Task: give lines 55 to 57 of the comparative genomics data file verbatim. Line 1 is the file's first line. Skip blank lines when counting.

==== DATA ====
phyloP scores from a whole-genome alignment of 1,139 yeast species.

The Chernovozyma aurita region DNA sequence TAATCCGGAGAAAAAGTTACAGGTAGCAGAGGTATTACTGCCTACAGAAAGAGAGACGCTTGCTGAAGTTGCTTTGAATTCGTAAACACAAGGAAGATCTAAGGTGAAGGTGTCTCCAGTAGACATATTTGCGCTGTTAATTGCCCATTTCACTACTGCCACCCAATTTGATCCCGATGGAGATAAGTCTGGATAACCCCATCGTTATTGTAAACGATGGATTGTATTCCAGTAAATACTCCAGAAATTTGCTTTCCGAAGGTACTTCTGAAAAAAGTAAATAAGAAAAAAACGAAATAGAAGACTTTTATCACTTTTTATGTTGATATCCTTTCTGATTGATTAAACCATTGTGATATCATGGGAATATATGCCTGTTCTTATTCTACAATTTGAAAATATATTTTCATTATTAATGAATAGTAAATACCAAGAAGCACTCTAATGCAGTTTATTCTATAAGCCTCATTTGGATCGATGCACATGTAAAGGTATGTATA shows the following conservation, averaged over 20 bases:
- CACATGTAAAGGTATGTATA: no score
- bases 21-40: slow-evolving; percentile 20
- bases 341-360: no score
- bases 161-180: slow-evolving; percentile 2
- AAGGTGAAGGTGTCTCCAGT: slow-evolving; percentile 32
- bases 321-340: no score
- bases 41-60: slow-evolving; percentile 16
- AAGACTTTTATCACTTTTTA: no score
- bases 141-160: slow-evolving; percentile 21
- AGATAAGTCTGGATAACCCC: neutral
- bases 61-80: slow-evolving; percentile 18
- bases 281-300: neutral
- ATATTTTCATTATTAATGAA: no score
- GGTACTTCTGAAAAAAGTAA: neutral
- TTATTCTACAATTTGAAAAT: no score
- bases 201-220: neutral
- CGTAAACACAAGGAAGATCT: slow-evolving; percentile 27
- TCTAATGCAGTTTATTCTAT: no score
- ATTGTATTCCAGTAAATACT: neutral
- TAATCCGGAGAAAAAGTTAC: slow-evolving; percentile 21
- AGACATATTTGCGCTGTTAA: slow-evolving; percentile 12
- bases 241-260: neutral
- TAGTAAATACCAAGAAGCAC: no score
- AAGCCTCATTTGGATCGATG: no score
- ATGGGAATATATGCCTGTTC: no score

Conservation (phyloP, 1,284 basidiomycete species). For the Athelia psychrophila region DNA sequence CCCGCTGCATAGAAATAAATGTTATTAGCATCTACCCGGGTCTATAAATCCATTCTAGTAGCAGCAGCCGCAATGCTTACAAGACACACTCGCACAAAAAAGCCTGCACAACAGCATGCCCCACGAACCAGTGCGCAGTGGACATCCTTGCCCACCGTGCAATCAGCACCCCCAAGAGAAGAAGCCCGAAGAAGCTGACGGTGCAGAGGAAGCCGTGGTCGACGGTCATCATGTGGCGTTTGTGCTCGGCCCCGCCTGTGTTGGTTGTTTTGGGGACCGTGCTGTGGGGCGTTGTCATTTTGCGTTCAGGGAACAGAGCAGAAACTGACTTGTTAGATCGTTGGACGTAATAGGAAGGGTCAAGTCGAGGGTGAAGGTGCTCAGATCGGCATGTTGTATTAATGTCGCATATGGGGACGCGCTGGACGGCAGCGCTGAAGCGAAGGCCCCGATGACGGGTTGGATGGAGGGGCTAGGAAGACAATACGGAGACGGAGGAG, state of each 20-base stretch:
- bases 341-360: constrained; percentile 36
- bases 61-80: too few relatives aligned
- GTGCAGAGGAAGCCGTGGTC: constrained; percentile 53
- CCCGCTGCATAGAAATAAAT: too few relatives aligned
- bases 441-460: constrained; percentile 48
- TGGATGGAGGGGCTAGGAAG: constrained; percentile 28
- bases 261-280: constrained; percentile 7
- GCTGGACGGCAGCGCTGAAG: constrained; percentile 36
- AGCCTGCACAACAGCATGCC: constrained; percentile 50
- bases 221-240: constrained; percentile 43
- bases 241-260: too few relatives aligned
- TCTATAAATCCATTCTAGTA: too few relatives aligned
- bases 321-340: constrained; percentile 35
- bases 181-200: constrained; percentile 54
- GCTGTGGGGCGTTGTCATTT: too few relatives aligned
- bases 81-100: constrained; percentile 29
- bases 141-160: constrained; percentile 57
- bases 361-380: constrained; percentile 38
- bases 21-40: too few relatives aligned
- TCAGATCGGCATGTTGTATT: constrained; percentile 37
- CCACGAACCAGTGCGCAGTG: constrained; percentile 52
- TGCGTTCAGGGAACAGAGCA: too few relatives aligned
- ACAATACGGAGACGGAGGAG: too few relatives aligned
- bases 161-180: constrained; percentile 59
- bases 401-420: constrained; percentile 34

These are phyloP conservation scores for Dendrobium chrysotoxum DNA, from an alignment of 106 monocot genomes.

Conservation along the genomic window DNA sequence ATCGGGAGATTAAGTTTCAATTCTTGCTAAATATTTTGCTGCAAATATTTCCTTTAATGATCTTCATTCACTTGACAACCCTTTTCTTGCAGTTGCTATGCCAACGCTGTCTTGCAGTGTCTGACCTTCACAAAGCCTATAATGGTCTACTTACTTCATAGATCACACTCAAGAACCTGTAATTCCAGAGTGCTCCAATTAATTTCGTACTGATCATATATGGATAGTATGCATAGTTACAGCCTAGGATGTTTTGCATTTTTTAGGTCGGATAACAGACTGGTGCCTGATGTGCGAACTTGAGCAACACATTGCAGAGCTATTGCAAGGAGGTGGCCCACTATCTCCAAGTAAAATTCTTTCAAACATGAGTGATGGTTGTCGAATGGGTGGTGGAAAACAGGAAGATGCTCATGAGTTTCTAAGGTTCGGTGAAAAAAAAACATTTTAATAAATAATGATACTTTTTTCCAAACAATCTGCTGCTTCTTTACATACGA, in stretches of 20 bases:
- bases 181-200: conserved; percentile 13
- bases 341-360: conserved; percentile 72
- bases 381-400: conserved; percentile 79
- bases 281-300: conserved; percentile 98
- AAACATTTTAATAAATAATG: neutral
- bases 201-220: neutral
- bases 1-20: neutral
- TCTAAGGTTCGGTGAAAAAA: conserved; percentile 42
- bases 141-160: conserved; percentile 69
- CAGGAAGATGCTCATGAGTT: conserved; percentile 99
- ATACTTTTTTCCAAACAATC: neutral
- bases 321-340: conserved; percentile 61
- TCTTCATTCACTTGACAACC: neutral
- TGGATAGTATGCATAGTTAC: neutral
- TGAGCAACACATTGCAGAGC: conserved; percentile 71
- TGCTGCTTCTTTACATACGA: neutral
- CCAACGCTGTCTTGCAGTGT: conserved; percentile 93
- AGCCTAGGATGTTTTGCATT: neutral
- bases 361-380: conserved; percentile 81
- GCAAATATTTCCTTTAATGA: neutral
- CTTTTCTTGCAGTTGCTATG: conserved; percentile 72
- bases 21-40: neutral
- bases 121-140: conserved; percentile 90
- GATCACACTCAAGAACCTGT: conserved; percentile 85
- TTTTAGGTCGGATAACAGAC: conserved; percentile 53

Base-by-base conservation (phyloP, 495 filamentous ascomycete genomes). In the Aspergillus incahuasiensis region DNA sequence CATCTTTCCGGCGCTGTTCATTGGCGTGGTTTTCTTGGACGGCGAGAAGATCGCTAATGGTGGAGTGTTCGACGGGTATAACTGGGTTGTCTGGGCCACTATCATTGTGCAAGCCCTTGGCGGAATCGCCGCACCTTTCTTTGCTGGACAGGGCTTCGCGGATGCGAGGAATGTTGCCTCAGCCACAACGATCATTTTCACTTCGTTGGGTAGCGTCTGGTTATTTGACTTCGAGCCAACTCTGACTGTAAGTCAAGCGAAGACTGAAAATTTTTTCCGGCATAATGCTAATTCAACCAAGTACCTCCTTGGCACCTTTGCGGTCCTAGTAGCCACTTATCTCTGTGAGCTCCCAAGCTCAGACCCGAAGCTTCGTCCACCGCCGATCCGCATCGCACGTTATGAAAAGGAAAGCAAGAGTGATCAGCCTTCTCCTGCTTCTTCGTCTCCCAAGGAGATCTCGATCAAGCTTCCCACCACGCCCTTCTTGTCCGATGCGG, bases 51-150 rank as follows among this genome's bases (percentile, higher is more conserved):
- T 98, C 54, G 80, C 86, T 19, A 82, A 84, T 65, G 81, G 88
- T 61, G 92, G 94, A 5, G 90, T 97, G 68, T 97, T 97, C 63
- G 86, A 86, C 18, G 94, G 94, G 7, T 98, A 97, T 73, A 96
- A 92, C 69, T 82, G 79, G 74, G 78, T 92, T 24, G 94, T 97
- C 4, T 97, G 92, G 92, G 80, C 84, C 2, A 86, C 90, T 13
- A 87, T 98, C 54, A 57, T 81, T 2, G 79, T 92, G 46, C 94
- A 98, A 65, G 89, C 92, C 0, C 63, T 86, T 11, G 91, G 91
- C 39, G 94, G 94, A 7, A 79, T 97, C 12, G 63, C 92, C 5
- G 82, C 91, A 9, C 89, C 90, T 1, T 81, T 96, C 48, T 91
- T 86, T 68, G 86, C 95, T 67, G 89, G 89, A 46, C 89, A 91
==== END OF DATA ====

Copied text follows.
Conservation along the genomic window DNA sequence ATCGGGAGATTAAGTTTCAATTCTTGCTAAATATTTTGCTGCAAATATTTCCTTTAATGATCTTCATTCACTTGACAACCCTTTTCTTGCAGTTGCTATGCCAACGCTGTCTTGCAGTGTCTGACCTTCACAAAGCCTATAATGGTCTACTTACTTCATAGATCACACTCAAGAACCTGTAATTCCAGAGTGCTCCAATTAATTTCGTACTGATCATATATGGATAGTATGCATAGTTACAGCCTAGGATGTTTTGCATTTTTTAGGTCGGATAACAGACTGGTGCCTGATGTGCGAACTTGAGCAACACATTGCAGAGCTATTGCAAGGAGGTGGCCCACTATCTCCAAGTAAAATTCTTTCAAACATGAGTGATGGTTGTCGAATGGGTGGTGGAAAACAGGAAGATGCTCATGAGTTTCTAAGGTTCGGTGAAAAAAAAACATTTTAATAAATAATGATACTTTTTTCCAAACAATCTGCTGCTTCTTTACATACGA, in stretches of 20 bases:
- bases 181-200: conserved; percentile 13
- bases 341-360: conserved; percentile 72